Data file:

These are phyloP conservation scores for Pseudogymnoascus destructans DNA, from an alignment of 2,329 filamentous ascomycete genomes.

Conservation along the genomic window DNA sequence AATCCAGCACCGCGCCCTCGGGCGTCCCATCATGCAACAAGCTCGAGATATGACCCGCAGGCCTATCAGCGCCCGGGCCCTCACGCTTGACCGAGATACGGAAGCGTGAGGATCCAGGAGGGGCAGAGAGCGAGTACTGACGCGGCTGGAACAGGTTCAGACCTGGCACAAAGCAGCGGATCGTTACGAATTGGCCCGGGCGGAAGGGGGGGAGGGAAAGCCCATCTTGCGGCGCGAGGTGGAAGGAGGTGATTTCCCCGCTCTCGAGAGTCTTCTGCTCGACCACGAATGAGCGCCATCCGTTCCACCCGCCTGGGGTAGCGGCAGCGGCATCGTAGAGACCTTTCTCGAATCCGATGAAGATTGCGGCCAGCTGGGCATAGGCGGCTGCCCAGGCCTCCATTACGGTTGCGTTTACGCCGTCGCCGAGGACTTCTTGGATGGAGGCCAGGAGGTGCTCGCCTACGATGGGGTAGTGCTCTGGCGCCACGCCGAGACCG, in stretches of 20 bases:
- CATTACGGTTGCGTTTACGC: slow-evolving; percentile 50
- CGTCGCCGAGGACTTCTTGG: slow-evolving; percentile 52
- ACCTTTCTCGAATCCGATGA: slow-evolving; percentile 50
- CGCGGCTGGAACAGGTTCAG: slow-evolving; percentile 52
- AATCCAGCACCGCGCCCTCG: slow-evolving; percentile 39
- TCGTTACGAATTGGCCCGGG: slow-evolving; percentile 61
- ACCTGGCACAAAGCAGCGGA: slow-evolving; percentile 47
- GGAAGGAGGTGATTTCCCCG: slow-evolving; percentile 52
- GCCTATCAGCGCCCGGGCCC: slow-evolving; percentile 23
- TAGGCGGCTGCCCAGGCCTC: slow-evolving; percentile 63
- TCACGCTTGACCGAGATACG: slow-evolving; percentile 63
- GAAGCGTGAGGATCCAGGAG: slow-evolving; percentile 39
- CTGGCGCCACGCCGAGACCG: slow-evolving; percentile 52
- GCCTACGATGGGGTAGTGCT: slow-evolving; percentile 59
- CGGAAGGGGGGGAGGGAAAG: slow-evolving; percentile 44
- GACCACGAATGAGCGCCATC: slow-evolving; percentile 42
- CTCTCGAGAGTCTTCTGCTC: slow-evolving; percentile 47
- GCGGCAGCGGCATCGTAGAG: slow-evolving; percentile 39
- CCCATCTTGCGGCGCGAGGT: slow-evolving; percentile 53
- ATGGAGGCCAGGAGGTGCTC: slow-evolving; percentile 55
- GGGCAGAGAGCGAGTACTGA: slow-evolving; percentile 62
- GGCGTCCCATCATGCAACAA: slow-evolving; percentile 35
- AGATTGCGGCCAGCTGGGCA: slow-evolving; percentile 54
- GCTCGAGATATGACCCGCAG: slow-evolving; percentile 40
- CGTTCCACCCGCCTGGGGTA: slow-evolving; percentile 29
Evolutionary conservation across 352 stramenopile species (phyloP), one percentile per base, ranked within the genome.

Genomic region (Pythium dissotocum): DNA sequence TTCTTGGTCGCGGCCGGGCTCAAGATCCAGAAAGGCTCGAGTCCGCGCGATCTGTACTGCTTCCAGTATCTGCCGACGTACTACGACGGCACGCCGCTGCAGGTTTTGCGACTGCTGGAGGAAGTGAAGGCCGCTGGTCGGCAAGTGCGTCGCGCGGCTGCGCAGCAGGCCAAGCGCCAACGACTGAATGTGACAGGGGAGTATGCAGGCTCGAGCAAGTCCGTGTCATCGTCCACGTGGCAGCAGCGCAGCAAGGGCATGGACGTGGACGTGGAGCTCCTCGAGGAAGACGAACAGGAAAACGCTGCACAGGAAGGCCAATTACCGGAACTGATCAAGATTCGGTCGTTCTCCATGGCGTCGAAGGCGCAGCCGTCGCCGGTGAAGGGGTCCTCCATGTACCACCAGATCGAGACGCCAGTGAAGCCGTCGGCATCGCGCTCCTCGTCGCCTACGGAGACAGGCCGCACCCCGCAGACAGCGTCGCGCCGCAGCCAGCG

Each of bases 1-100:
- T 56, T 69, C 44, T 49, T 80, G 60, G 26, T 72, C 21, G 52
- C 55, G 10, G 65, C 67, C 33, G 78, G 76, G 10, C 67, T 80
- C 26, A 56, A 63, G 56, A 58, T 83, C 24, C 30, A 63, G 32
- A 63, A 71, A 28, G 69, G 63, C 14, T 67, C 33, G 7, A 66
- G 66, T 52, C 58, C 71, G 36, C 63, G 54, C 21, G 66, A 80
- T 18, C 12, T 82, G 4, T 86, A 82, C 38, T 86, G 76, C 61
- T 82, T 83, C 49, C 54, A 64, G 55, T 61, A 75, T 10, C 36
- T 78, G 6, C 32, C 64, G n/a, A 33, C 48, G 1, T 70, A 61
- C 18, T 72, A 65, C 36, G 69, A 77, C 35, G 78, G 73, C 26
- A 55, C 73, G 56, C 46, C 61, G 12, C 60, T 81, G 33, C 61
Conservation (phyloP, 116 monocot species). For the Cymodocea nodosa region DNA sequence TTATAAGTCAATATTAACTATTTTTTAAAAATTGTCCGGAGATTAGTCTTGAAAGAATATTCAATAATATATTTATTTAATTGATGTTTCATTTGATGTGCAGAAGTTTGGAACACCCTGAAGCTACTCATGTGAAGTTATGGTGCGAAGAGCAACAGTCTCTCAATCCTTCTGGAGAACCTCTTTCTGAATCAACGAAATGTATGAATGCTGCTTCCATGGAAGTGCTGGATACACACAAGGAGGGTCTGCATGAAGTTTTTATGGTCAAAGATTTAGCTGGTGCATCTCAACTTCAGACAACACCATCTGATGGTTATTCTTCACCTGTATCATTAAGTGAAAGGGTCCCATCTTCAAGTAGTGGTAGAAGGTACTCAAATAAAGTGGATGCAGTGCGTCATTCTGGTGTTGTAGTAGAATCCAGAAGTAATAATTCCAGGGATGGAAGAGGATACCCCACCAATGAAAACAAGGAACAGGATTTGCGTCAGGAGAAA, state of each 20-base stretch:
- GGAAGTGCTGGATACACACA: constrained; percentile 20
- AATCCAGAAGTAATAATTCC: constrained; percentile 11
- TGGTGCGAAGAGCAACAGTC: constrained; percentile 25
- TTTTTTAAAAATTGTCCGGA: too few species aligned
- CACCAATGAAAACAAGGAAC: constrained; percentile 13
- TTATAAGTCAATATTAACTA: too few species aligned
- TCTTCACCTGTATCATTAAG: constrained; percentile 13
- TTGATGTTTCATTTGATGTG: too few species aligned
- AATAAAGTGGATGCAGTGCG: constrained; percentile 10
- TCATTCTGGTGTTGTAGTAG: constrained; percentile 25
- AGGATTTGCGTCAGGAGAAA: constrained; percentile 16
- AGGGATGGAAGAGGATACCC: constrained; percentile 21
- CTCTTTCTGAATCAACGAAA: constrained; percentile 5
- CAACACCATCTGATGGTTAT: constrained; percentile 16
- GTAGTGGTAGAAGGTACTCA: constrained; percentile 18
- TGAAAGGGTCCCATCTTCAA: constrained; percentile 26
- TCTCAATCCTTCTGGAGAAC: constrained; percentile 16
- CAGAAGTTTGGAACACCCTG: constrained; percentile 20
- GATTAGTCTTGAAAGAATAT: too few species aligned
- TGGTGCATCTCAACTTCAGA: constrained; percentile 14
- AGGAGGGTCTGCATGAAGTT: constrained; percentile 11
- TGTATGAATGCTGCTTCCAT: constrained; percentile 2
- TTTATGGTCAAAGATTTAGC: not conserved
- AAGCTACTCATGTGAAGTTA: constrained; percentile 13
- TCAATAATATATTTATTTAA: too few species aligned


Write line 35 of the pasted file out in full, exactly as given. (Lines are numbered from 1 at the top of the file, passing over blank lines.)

- G 66, T 52, C 58, C 71, G 36, C 63, G 54, C 21, G 66, A 80